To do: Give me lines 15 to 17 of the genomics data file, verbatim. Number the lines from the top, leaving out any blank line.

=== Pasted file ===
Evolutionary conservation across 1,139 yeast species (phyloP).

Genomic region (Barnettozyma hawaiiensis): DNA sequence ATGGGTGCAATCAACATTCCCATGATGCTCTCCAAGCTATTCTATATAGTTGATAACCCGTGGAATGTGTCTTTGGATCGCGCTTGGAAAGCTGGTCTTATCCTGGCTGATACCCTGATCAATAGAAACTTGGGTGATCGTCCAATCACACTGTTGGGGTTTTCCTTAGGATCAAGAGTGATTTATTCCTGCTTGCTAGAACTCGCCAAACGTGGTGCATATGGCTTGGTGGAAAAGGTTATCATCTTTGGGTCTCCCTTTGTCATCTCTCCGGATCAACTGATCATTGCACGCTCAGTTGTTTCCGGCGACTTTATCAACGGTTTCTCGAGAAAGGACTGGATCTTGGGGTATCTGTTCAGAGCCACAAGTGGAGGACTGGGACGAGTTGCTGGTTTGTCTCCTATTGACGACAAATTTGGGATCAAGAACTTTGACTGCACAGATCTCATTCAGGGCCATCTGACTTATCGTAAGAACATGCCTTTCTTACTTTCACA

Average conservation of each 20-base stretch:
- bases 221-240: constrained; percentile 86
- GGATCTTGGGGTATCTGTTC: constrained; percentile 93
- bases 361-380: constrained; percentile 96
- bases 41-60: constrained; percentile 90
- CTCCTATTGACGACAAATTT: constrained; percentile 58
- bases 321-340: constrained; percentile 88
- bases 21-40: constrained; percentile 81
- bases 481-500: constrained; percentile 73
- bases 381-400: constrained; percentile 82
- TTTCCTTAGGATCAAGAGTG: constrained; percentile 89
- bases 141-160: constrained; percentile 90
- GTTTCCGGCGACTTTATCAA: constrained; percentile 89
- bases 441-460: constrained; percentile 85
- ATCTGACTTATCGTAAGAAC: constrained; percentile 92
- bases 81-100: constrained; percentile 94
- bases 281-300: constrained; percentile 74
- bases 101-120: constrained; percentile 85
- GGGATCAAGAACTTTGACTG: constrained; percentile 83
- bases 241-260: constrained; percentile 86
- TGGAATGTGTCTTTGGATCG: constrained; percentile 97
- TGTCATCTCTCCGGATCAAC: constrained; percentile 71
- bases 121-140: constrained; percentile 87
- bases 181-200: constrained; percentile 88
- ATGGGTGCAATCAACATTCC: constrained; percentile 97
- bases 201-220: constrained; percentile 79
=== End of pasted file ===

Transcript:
- GTTTCCGGCGACTTTATCAA: constrained; percentile 89
- bases 441-460: constrained; percentile 85
- ATCTGACTTATCGTAAGAAC: constrained; percentile 92